Some psychodynamic approaches conceptualise female violence as a communication of experiences too difficult to think about. As practitioners, understanding what may be too painful to be thought about is incredibly important in assessment and treatment of forensic populations. Incorporating psychodynamic concepts such as splitting, transference, projection and counter-transference into formulation can be extremely helpful in understanding and formulating women’s risk of violence. The purpose of this paper is to introduce how psychodynamic concepts can be incorporated into understanding, assessment, formulation and treatment with this complex client group. This paper will also outline treatment approaches with this population.
This paper will review existing psychodynamic literature and apply this knowledge to working with violent female offenders. Translating theory into reflective practice will be presented.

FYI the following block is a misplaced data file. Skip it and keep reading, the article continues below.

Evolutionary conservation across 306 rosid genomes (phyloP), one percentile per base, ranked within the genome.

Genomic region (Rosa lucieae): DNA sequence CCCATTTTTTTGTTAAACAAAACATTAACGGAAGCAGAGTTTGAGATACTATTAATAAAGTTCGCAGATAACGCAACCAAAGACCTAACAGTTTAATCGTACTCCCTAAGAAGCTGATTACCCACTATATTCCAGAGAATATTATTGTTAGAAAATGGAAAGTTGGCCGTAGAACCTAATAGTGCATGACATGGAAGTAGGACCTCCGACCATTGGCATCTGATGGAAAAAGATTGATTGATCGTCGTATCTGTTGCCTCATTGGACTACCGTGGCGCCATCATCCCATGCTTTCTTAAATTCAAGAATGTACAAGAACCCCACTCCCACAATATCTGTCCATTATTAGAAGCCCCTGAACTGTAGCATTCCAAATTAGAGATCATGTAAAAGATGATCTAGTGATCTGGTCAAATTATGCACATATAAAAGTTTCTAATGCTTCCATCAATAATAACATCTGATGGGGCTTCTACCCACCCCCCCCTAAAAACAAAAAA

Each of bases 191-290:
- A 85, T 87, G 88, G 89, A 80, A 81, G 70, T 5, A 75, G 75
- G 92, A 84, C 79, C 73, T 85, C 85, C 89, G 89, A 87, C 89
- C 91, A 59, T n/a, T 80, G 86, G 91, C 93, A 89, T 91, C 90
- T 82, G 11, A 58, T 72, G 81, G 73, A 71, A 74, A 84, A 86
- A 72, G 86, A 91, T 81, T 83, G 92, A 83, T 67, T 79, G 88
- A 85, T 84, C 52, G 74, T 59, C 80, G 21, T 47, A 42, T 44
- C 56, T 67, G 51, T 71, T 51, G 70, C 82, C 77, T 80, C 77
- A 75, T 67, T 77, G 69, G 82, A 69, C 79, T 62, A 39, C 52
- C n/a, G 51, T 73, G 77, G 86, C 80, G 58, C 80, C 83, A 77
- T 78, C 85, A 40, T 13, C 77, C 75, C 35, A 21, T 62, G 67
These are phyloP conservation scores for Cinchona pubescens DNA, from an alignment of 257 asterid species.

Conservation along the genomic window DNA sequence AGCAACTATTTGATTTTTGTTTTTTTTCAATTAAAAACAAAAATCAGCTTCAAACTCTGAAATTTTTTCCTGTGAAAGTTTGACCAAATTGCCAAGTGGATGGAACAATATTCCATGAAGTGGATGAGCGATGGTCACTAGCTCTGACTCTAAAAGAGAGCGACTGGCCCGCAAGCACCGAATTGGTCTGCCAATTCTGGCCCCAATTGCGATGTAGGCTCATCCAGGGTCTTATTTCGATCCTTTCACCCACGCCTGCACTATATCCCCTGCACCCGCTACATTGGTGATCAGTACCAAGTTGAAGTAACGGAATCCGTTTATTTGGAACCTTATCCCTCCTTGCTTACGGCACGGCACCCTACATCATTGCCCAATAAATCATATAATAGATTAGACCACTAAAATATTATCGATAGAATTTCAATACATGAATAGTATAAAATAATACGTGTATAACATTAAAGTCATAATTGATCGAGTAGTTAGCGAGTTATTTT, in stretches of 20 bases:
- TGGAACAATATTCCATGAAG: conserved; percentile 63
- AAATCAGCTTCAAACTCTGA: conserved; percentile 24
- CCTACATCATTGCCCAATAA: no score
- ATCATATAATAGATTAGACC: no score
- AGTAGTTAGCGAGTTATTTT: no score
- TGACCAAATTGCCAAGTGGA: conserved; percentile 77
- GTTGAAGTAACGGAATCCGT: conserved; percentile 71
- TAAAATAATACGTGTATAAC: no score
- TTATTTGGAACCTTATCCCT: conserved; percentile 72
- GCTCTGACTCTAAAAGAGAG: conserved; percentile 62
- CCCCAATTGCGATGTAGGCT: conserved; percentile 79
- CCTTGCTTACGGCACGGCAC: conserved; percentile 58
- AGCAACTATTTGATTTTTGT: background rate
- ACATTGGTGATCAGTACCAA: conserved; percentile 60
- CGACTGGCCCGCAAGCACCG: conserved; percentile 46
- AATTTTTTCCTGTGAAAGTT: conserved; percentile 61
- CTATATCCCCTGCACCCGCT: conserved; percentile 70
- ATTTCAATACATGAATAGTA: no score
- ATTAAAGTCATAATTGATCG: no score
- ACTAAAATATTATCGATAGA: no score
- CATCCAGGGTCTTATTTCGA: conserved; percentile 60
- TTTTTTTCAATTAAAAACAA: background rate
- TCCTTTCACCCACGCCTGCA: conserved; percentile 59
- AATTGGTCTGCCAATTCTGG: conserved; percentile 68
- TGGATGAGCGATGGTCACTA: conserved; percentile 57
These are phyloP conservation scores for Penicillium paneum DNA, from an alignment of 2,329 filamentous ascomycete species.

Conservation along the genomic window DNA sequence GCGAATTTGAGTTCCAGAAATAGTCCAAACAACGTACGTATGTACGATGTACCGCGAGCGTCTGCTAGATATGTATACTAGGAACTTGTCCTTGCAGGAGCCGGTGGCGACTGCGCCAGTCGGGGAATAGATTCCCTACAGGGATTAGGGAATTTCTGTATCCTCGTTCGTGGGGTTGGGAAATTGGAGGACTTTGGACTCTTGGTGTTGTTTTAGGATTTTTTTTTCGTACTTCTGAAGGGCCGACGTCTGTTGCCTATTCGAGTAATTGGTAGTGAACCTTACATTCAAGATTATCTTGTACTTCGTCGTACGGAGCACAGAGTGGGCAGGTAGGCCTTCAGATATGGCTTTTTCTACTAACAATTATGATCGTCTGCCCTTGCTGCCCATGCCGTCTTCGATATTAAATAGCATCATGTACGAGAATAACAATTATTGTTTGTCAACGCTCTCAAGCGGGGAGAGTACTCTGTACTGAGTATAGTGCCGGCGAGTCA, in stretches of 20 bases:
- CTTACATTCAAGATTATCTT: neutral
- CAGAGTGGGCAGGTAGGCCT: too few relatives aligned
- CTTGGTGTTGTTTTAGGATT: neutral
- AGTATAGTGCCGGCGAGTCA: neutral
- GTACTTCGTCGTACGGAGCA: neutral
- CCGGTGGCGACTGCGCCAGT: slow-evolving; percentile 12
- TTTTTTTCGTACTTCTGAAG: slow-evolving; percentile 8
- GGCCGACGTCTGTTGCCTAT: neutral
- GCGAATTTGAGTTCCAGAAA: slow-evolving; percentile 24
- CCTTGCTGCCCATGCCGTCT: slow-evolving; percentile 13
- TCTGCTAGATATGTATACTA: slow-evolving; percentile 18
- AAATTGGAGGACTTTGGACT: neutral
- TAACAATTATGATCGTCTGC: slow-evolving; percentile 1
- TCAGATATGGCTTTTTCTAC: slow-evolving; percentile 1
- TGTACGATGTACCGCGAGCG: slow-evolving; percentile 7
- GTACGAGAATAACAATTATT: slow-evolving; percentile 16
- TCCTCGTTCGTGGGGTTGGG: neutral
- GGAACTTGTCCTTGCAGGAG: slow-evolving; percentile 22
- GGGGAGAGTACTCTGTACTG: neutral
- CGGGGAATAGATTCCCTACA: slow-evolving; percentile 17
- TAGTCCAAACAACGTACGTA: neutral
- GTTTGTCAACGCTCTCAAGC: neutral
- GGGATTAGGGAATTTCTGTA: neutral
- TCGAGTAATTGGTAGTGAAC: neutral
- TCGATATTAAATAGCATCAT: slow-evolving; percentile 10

This paper presents the value of incorporating psychodynamic considerations into existing strategies of understanding and working with violent female offenders. Ways forwards and research directions are proposed.
This paper is focussed primarily on psychodynamic approaches to understanding this population
Psychodynamic concepts can add an additional dimension to formulation, supervision and treatment approaches with this population. Examining the meaning of violence perpetrated by women as well as enactments can improve practitioner’s depth of understanding. Empirical research examining the benefits of psychoanalytic supervision would be extremely useful to explore the impact on formulation, treatment approaches, treatment effectiveness, staff well-being and staff retention.
There is a lack of literature considering the application of psychodynamic constructs to help formulation of complex female offenders in the Offender Personality Disorder Pathway for women.
Annette McKeown, Ellen Harvey
Journal of Criminological Research, Policy and Practice, Vol. 4 Issue: 2, 2018